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Weakening Won Accelerates Price Increases

Posted March. 12, 2008 08:10,   


Amid inflation, the won has sharply depreciated.

Rising consumer prices and increasing foreign exchange rate have the same effect on the economy since both cause the value of money to fall. That’s why a rising foreign exchange rate accelerates the pace of price increase. The recent increase in consumer prices has dealt a serious blow to low-income brackets since it has raised the price of essential goods including groceries. However, the government announced that it would not adopt new policies to stabilize the foreign exchange rate since a rising foreign exchange rate contributes to export growth, thus improving the current account balance. By deciding to put a higher priority on improving the current account balance over economic growth, the government seems to be supporting exporters even when its decision clearly puts a burden on the low-income bracket.

○ Won-Dollar Exchange Rate Increases 33.50 Won for Eight Trading Days

In the Seoul foreign exchange market, the won-dollar exchange rate surged 4.70 won to close at 970 won per dollar, yesterday. At one point, the rate had even soared to 980.60 won per dollar during the day. After the dollar traded at 936.50 won in February 28, the won-dollar exchange rate has soared 33.50 won for eight trading days. It has exceeded the 970 won per dollar mark, the first time in 23 months since April 3, 2006 when the dollar was trading at 970.8 won.

The won has decreased against the dollar by 3.41 percent from January 2 to March 10, 2008. In contrast, the Japanese yen has increased 9.97 percent and the euro jumped 5.06 percent against the dollar over the same period. Currencies of other economies including Singapore, Hong Kong, and Taiwan have risen, as well.

Even though the currencies of other nations have appreciated against the dollar, as the dollar has sharply depreciated due to the subprime mortgage loan crisis, economic slowdown, and rate cut in the U.S., the won has sharply depreciated against the dollar.

The reason behind the won’s unexpected weakening is dollar outflow.

High international oil prices have accelerated dollar outflow from Korea. Also, the demand for dollars has increased since foreign investors have sold Korean stocks which have presented them with huge profits. These have, in turn, been converted into dollar to return money to individual investors who may want to redeem their investments. As of Mar. 10, foreign investors’ net selling has reached 12.2 trillion won since the beginning of this year.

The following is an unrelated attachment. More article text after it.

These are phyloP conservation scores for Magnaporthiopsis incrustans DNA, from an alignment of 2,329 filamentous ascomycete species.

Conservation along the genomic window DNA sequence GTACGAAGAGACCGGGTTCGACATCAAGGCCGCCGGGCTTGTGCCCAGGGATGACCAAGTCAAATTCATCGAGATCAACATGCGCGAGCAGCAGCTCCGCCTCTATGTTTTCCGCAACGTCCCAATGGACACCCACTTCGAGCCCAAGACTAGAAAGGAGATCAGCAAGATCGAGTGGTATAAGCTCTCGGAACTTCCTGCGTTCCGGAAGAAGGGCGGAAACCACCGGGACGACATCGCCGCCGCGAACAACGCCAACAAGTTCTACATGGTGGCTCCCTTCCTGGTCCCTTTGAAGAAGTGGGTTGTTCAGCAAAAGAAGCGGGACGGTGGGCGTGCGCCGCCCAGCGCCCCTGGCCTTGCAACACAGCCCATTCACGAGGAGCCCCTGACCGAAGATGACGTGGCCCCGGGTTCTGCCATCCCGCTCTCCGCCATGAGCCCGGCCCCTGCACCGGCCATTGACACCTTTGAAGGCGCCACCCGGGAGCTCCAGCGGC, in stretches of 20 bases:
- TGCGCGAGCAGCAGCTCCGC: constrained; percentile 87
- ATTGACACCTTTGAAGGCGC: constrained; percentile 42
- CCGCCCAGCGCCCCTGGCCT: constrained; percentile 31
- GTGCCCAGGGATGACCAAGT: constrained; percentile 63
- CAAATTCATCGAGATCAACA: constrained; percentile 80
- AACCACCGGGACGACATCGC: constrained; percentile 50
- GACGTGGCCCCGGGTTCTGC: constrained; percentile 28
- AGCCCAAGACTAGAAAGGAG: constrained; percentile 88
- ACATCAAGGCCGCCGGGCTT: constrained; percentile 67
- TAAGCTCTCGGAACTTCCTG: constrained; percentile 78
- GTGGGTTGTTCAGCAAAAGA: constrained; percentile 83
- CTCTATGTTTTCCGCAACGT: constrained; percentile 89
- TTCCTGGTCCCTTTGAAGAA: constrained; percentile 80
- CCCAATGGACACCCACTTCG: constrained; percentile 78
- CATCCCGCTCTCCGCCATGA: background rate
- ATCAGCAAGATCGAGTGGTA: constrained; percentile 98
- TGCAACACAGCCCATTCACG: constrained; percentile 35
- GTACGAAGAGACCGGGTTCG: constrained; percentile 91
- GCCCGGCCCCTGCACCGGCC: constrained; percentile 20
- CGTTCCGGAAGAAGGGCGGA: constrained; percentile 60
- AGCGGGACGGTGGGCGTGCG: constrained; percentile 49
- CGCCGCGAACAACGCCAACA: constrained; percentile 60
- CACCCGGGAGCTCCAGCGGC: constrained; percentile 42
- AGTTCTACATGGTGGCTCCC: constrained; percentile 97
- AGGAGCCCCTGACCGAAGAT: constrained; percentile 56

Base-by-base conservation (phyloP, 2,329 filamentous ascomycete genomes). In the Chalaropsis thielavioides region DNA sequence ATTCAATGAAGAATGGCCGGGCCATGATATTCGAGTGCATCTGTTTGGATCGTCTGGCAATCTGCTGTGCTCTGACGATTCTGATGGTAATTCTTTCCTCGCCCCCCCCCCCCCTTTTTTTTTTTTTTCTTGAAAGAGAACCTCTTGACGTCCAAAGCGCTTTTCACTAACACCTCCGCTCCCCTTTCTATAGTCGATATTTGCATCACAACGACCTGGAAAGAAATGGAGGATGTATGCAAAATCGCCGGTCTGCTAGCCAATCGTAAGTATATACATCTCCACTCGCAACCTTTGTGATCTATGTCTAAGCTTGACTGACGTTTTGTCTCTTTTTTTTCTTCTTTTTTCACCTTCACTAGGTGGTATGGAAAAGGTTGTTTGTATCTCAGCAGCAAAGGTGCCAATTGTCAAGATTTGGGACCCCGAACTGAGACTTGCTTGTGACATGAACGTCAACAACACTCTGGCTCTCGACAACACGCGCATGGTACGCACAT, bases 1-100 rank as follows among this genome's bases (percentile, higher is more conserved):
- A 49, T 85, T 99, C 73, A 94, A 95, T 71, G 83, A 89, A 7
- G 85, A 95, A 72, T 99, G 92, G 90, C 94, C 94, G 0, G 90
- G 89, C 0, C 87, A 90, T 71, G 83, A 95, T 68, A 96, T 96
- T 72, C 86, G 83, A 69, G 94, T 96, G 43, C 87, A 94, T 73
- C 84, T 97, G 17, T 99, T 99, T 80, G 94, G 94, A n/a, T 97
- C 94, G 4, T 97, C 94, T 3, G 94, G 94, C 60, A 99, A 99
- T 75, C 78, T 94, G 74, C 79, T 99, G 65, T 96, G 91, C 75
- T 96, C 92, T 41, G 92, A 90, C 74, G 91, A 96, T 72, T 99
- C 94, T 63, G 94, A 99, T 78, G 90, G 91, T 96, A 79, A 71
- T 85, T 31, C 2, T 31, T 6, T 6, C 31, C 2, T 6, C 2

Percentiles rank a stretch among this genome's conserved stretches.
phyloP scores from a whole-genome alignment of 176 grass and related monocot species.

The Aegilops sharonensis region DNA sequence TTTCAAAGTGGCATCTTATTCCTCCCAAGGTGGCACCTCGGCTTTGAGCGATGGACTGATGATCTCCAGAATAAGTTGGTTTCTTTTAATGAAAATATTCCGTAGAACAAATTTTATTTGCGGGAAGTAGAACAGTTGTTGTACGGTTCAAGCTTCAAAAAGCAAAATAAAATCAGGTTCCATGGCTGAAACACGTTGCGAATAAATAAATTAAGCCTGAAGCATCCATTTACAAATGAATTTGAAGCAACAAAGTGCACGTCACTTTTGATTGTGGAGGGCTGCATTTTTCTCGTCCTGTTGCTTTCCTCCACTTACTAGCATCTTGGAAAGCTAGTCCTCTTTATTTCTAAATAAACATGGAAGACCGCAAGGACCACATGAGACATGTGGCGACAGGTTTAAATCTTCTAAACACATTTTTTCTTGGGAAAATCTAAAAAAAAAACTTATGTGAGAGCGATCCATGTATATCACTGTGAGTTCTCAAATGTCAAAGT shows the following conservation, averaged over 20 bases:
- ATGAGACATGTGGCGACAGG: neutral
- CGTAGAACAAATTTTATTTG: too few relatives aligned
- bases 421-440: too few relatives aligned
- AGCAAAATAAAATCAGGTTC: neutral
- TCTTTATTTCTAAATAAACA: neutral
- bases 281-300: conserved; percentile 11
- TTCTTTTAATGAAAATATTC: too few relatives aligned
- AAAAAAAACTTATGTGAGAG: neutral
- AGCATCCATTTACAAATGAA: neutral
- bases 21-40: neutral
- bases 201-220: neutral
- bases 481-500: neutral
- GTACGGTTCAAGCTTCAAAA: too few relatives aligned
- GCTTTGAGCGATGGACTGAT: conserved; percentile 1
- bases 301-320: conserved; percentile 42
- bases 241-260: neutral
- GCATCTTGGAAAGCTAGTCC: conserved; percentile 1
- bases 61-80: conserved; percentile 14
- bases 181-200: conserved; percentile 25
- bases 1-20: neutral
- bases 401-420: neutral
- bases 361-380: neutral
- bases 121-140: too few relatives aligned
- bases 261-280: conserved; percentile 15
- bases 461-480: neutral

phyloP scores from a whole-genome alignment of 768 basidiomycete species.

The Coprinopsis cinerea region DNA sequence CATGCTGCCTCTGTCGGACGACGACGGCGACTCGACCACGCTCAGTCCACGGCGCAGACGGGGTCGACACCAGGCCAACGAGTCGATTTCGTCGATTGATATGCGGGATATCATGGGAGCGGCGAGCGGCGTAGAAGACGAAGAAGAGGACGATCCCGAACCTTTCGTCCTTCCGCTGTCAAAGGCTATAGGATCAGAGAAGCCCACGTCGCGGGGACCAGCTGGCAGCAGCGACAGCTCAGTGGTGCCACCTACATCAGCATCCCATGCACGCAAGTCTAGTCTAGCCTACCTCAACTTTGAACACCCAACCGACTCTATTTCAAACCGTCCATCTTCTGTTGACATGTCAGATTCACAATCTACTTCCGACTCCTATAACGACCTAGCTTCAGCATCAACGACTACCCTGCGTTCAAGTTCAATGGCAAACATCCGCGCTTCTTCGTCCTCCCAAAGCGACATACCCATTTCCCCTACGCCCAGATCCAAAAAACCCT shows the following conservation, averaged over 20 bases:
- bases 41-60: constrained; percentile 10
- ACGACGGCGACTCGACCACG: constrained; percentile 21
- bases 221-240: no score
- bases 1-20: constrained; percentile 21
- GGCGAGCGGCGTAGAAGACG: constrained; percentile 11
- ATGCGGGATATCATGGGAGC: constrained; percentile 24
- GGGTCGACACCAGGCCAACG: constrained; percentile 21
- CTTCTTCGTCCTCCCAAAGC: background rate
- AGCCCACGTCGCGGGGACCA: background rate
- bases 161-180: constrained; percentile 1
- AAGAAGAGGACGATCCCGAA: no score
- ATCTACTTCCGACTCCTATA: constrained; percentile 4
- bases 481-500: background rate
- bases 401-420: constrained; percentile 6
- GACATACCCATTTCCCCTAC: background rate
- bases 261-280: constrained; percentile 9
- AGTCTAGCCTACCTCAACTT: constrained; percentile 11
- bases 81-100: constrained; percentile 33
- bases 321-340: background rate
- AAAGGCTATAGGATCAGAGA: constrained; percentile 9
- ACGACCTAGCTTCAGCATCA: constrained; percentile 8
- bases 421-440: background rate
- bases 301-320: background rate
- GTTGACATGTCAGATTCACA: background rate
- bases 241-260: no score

Some experts explain that the won is now going through a correction phase since it increased against the dollar more dramatically than any other currencies. Indeed, it has jumped 45 percent against the dollar from January 2002 to late October 2007. Over the same period, the Japanese yen increased 14.5 percent and the Taiwanese dollar grew a mere 8 percent.

Most experts predict that the dollar-won exchange rate will continuously increase until April when foreign investors are expected to exchange their dividends for dollars and remit the money. Firms listed on the KOSPI are estimated to pay dividends of 4.9 trillion won to foreign investors.

○ Current Account Balance versus Price Stability

Weakening of the won means Korean firms, which have heavily depended on imports of raw materials, will have to pay more.

At the same time, however, the weakening won improves the current account balance since it strengthens export competitiveness and discourages consumers from spending on luxurious goods. The government is in a difficult situation as it needs to choose to either stabilize consumer prices or improve the current account balance. Given recent statements of high-ranking government officials, Strategy and Finance Minister Kang Man-soo seemed to have chosen improving the current account balance over reducing price uncertainties. The minister is known to believe that leaving the current account deficit unchecked could dry up the nation’s wealth.

A source with the ministry said, “When he was the vice minister of the Finance and Economy Ministry, the government stuck to the policy to strengthen the won in an effort to raise the nation’s per-capital income to the $10,000 mark. The policy resulted in snowballing the current account deficit. He still remembers the bitter reality the nation faced when it was hit the hardest by the financial crisis due to its current account deficit.”

Given this year’s current account deficit is expected to reach $7 billion, the government is unlikely to be able to stabilize consumer prices through its foreign exchange policies.

A high-ranking official at the ministry said, “What decision makers, including Minister Kang in charge of foreign exchange policy, have in common is a belief that ‘the government should not intervene in the foreign exchange market even when it wants to stabilize prices.’”

However, recent price hikes have put a heavy burden on low-income earners as the cost of necessaries including flour and processed food have risen. Lee Gwang-wu, a senior researcher at LG Economic Research Institute, said, “The foreign exchange rate will consistently put inflationary pressure on consumer prices for the time being. The government will now be more pressured to change its current foreign exchange policy.”